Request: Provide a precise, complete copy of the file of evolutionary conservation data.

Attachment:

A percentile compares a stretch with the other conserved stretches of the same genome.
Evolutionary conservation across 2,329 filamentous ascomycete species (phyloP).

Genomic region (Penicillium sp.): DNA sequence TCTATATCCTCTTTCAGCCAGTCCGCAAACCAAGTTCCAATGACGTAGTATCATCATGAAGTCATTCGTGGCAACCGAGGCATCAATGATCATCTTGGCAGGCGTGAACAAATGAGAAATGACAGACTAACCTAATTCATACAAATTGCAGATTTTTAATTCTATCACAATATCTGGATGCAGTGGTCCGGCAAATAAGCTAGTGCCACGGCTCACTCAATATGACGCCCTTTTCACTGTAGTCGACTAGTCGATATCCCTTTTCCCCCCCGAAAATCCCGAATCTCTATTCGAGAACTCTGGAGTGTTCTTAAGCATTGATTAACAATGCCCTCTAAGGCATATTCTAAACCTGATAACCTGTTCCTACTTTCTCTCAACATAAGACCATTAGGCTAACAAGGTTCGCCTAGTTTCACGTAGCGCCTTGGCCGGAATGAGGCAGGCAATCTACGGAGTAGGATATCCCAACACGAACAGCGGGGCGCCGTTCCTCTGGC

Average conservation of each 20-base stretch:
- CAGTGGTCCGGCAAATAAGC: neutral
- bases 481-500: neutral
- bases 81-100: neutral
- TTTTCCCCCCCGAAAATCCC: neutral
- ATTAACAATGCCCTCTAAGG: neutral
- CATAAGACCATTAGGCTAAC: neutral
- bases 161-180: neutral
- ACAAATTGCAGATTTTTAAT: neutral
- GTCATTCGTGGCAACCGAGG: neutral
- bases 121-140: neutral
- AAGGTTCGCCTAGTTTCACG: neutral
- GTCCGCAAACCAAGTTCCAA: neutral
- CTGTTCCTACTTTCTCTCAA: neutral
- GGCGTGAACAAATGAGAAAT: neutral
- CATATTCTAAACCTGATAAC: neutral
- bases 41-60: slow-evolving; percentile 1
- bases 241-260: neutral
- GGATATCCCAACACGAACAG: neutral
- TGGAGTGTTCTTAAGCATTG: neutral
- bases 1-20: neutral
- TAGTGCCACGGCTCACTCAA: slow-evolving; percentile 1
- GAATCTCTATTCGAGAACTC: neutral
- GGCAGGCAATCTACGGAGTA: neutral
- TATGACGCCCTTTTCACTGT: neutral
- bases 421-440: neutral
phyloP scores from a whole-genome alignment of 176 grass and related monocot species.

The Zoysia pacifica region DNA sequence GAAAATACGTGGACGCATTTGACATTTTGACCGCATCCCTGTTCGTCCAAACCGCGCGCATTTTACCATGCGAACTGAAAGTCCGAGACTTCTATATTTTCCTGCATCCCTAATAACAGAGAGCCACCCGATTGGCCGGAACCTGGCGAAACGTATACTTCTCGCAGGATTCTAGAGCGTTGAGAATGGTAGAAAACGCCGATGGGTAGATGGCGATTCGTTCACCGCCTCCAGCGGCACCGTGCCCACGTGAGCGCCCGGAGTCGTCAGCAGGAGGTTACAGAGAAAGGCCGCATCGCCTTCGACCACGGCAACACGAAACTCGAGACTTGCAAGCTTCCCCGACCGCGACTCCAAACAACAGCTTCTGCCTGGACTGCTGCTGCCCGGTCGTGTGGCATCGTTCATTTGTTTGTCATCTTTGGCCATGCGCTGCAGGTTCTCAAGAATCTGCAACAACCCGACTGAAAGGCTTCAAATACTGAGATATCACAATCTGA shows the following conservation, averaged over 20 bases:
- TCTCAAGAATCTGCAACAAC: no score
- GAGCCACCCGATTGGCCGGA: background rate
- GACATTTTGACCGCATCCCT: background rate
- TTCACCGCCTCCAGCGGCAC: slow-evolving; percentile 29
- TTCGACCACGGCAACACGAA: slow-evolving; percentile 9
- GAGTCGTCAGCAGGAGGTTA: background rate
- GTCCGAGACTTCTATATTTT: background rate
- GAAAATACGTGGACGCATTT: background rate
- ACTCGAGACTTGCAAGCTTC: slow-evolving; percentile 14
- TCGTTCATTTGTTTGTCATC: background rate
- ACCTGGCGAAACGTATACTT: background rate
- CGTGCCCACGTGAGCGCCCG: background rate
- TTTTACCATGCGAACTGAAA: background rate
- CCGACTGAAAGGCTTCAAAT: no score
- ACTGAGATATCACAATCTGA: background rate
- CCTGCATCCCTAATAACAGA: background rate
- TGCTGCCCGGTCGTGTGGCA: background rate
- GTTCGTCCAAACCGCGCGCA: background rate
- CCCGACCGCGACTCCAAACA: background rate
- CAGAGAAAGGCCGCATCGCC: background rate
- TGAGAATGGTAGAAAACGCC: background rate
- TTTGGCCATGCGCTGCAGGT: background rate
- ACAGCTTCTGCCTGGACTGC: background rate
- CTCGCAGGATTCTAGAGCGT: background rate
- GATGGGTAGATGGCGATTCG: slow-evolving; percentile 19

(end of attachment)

A percentile compares a stretch with the other conserved stretches of the same genome.
Evolutionary conservation across 2,329 filamentous ascomycete species (phyloP).

Genomic region (Penicillium sp.): DNA sequence TCTATATCCTCTTTCAGCCAGTCCGCAAACCAAGTTCCAATGACGTAGTATCATCATGAAGTCATTCGTGGCAACCGAGGCATCAATGATCATCTTGGCAGGCGTGAACAAATGAGAAATGACAGACTAACCTAATTCATACAAATTGCAGATTTTTAATTCTATCACAATATCTGGATGCAGTGGTCCGGCAAATAAGCTAGTGCCACGGCTCACTCAATATGACGCCCTTTTCACTGTAGTCGACTAGTCGATATCCCTTTTCCCCCCCGAAAATCCCGAATCTCTATTCGAGAACTCTGGAGTGTTCTTAAGCATTGATTAACAATGCCCTCTAAGGCATATTCTAAACCTGATAACCTGTTCCTACTTTCTCTCAACATAAGACCATTAGGCTAACAAGGTTCGCCTAGTTTCACGTAGCGCCTTGGCCGGAATGAGGCAGGCAATCTACGGAGTAGGATATCCCAACACGAACAGCGGGGCGCCGTTCCTCTGGC

Average conservation of each 20-base stretch:
- CAGTGGTCCGGCAAATAAGC: neutral
- bases 481-500: neutral
- bases 81-100: neutral
- TTTTCCCCCCCGAAAATCCC: neutral
- ATTAACAATGCCCTCTAAGG: neutral
- CATAAGACCATTAGGCTAAC: neutral
- bases 161-180: neutral
- ACAAATTGCAGATTTTTAAT: neutral
- GTCATTCGTGGCAACCGAGG: neutral
- bases 121-140: neutral
- AAGGTTCGCCTAGTTTCACG: neutral
- GTCCGCAAACCAAGTTCCAA: neutral
- CTGTTCCTACTTTCTCTCAA: neutral
- GGCGTGAACAAATGAGAAAT: neutral
- CATATTCTAAACCTGATAAC: neutral
- bases 41-60: slow-evolving; percentile 1
- bases 241-260: neutral
- GGATATCCCAACACGAACAG: neutral
- TGGAGTGTTCTTAAGCATTG: neutral
- bases 1-20: neutral
- TAGTGCCACGGCTCACTCAA: slow-evolving; percentile 1
- GAATCTCTATTCGAGAACTC: neutral
- GGCAGGCAATCTACGGAGTA: neutral
- TATGACGCCCTTTTCACTGT: neutral
- bases 421-440: neutral
phyloP scores from a whole-genome alignment of 176 grass and related monocot species.

The Zoysia pacifica region DNA sequence GAAAATACGTGGACGCATTTGACATTTTGACCGCATCCCTGTTCGTCCAAACCGCGCGCATTTTACCATGCGAACTGAAAGTCCGAGACTTCTATATTTTCCTGCATCCCTAATAACAGAGAGCCACCCGATTGGCCGGAACCTGGCGAAACGTATACTTCTCGCAGGATTCTAGAGCGTTGAGAATGGTAGAAAACGCCGATGGGTAGATGGCGATTCGTTCACCGCCTCCAGCGGCACCGTGCCCACGTGAGCGCCCGGAGTCGTCAGCAGGAGGTTACAGAGAAAGGCCGCATCGCCTTCGACCACGGCAACACGAAACTCGAGACTTGCAAGCTTCCCCGACCGCGACTCCAAACAACAGCTTCTGCCTGGACTGCTGCTGCCCGGTCGTGTGGCATCGTTCATTTGTTTGTCATCTTTGGCCATGCGCTGCAGGTTCTCAAGAATCTGCAACAACCCGACTGAAAGGCTTCAAATACTGAGATATCACAATCTGA shows the following conservation, averaged over 20 bases:
- TCTCAAGAATCTGCAACAAC: no score
- GAGCCACCCGATTGGCCGGA: background rate
- GACATTTTGACCGCATCCCT: background rate
- TTCACCGCCTCCAGCGGCAC: slow-evolving; percentile 29
- TTCGACCACGGCAACACGAA: slow-evolving; percentile 9
- GAGTCGTCAGCAGGAGGTTA: background rate
- GTCCGAGACTTCTATATTTT: background rate
- GAAAATACGTGGACGCATTT: background rate
- ACTCGAGACTTGCAAGCTTC: slow-evolving; percentile 14
- TCGTTCATTTGTTTGTCATC: background rate
- ACCTGGCGAAACGTATACTT: background rate
- CGTGCCCACGTGAGCGCCCG: background rate
- TTTTACCATGCGAACTGAAA: background rate
- CCGACTGAAAGGCTTCAAAT: no score
- ACTGAGATATCACAATCTGA: background rate
- CCTGCATCCCTAATAACAGA: background rate
- TGCTGCCCGGTCGTGTGGCA: background rate
- GTTCGTCCAAACCGCGCGCA: background rate
- CCCGACCGCGACTCCAAACA: background rate
- CAGAGAAAGGCCGCATCGCC: background rate
- TGAGAATGGTAGAAAACGCC: background rate
- TTTGGCCATGCGCTGCAGGT: background rate
- ACAGCTTCTGCCTGGACTGC: background rate
- CTCGCAGGATTCTAGAGCGT: background rate
- GATGGGTAGATGGCGATTCG: slow-evolving; percentile 19